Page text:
NIOSH research also identified organizations characteristics associate with both health low-stress work and high levels of productivity. They are: Recognition of employees for good work performance. Opportunities for career development. An organization culture that values the individual worker. Management activities that are consistent with organizational values. Please add to this based on the services you can provide.

Stress Management – An effective evaluation tool can be the Health Risk Assessment, an online or print questionnaire provided to employees that help identify risks for depression and controlling lifestyle factors such as stress levels. It enables workers to learn about their individual risks and can be an effective monitor towards making healthy lifestyle changes to reduce those risks according to Mayo Clinic.

Wellness Program – A highly cost effective program. Can be custom designed for your unique company and budget. Could be cost shared with employees or company sponsored as overhead cost. Find out what helps your employees relieve stress and offer some of them on site.

As an incentive for your high performance employees, a trip to a healing retreat in the tropics is a great way to encourage, reward and restore bio energy centers in women.

See website for details: www.tropicalhealingretreats. com or call 540-491-4823. Ask for Trish and receive a customized proposal.

On the Job

Breathing Techniques – Taking deep breaths can not only calm the mind but also relieve tensions in the body and re energize the circuits.

Laughter– There is nothing better than to evoke laughter in yourself and others for an instant relief. A friendly empathetic and smile can help co-workers to lighten up.

Self Pep Talks– To over shadow worries, doubts and disappointments, the use of encouraging and positive words to and about yourself can neutralize stressful situations.

Mindfulness Training-This is a great techniques to quieten the mind and control the breath for relaxing the body.

Exercise– Moving the body to eliminate tension and bringing more oxygen into the cells can release endorphin in the body that brings on pleasurable feelings.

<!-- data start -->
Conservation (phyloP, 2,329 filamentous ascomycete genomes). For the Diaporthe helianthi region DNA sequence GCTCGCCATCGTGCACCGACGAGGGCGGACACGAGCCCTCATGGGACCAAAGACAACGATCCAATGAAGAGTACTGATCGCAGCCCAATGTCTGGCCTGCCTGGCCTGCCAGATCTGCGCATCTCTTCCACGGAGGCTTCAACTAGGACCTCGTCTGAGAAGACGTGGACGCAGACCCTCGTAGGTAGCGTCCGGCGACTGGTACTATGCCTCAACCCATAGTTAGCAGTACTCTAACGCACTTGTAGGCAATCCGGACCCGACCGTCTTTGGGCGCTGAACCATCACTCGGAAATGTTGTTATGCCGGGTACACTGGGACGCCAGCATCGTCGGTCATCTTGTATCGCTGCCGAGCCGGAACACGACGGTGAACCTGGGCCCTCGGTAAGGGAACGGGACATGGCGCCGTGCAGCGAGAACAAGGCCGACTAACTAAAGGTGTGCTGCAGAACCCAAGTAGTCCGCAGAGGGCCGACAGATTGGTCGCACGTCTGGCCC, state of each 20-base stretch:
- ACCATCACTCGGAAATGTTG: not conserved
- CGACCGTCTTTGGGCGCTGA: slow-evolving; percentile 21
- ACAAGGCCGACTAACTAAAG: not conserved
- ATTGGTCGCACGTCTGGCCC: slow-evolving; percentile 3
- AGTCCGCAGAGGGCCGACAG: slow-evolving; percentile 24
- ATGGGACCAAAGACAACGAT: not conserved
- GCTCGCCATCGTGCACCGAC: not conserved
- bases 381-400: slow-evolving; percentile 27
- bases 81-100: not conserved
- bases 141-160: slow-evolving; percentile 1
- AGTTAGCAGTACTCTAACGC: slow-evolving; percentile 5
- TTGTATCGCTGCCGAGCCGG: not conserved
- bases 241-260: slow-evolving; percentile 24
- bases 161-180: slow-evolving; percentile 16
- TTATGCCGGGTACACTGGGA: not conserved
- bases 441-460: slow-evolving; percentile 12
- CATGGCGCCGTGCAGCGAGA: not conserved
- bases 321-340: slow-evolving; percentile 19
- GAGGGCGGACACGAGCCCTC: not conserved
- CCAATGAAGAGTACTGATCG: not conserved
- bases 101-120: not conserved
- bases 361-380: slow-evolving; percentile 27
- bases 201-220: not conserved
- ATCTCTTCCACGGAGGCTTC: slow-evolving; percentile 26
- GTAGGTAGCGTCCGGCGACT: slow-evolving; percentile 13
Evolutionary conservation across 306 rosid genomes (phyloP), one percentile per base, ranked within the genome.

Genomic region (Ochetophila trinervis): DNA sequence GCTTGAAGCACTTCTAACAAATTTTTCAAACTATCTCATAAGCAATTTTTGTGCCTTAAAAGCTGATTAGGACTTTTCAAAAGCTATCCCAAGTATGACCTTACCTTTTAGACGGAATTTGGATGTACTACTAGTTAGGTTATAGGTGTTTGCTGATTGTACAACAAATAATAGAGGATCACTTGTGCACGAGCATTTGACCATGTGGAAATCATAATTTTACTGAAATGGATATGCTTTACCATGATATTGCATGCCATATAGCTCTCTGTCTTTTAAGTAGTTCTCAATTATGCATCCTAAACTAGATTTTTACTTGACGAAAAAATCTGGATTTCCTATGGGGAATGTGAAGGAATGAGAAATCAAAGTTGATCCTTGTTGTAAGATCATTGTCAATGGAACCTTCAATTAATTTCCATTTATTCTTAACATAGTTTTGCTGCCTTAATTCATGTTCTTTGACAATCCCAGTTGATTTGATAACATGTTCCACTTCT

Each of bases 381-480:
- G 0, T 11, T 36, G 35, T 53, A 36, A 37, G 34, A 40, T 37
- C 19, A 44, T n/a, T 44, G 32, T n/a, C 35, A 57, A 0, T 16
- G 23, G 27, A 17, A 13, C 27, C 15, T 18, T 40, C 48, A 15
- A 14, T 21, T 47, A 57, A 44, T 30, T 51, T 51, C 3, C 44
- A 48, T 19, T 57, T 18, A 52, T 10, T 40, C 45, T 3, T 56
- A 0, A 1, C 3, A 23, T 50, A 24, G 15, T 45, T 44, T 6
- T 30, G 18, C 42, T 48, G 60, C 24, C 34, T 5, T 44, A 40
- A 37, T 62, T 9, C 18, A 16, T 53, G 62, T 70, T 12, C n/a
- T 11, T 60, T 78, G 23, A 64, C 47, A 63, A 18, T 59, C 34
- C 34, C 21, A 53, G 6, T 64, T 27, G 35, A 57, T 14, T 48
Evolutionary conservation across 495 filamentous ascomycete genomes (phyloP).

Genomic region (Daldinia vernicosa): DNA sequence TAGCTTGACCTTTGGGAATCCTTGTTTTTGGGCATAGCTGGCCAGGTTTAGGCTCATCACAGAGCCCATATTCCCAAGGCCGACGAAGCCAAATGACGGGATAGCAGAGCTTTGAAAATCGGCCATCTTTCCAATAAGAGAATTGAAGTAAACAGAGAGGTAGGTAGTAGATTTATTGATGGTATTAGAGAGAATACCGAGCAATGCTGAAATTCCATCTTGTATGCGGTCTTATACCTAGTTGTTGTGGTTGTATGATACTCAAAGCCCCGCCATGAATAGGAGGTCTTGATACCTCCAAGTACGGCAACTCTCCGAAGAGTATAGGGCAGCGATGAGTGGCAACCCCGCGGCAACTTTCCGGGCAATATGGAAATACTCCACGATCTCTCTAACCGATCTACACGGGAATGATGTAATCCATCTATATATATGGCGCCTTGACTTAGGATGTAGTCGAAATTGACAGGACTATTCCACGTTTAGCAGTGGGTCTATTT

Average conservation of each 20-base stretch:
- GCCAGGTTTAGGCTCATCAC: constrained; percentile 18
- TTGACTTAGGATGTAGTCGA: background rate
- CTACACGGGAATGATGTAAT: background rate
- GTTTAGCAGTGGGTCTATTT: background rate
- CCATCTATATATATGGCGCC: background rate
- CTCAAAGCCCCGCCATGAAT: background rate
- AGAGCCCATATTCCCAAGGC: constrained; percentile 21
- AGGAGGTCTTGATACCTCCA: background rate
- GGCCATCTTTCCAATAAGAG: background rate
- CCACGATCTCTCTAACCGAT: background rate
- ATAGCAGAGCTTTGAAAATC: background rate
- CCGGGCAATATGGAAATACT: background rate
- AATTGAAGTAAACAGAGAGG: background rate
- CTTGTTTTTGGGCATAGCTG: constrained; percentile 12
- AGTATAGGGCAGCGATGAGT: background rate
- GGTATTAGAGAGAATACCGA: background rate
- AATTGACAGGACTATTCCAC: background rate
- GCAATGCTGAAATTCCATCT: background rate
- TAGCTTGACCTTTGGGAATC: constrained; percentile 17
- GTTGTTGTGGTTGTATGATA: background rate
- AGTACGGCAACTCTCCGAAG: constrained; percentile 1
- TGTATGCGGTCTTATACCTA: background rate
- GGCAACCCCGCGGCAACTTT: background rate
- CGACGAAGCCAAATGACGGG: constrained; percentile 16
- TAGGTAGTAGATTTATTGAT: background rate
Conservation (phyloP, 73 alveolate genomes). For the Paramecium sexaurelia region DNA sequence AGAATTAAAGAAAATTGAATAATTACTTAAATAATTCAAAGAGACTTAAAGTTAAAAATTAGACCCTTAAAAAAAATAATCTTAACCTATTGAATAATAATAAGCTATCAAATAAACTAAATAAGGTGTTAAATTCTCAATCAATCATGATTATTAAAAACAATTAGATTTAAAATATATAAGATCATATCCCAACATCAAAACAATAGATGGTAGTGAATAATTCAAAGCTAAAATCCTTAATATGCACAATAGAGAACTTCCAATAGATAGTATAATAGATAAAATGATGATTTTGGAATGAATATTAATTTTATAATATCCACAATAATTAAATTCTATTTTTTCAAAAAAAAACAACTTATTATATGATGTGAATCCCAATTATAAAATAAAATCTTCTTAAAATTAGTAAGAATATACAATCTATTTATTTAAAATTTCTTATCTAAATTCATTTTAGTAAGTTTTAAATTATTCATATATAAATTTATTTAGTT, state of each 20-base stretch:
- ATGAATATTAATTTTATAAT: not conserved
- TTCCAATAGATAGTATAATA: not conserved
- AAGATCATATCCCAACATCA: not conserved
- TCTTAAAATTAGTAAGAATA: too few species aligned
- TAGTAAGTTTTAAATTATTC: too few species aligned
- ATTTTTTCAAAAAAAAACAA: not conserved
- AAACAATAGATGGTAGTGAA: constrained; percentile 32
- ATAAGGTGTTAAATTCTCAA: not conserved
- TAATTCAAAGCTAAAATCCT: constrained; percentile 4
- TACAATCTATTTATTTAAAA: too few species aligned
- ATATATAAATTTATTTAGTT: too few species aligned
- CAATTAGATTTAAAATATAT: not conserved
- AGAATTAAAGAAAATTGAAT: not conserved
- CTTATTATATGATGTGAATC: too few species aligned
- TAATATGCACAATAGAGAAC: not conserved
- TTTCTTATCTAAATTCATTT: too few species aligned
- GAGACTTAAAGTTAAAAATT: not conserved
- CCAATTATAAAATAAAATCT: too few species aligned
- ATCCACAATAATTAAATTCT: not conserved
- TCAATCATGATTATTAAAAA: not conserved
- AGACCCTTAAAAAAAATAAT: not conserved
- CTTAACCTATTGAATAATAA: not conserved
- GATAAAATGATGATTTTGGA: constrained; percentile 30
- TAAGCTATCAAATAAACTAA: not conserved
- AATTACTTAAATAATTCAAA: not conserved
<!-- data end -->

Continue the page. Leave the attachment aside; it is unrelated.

Massage Therapy– Hands on manipulation of the body muscles and tissues to increase blood flow and induce relaxation is widely used now and gives immediate relief of stress.

Music– Sound is an instant mood transformer. Think about what happens to your mood when entering a department store while music is in the air. I bet you do more shopping. Productivity affecting the bottom line at it’s best.

Hammock Therapy– Gentle cradle rocking in an out door hammock can stimulate the body and mind to recall being in the womb and Mother hugs.

Retreat to the Tropics– Sounds of ocean waves, sunshine and exquisite greenery plus organic food intakes can do wonders to relieve stress in the mind, body and spirit.

Written by Patricia Shelton, Owner, Coach, Tropical Healing Retreats,

A Private Retreat for Women, Couples and Mother-Daughters. We provide massage treatments, meals, lodging, tours, transportation and on site coaching for our guests. Retreats are designed to relieve stress and restore equilibrium to the body/mind.

www.tropicalhealingretreats. com.

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References
American Psychological Association
National Institute of Health
National Women’s Health Resource Center
Health Advocate Inc.
National Institute Of Safety and Health
International Foundation of Employee Benefits Plans
Women’s Health Magazine
American Institute of Stress
The Journal of the American Medical Association
Web MD Medical Reference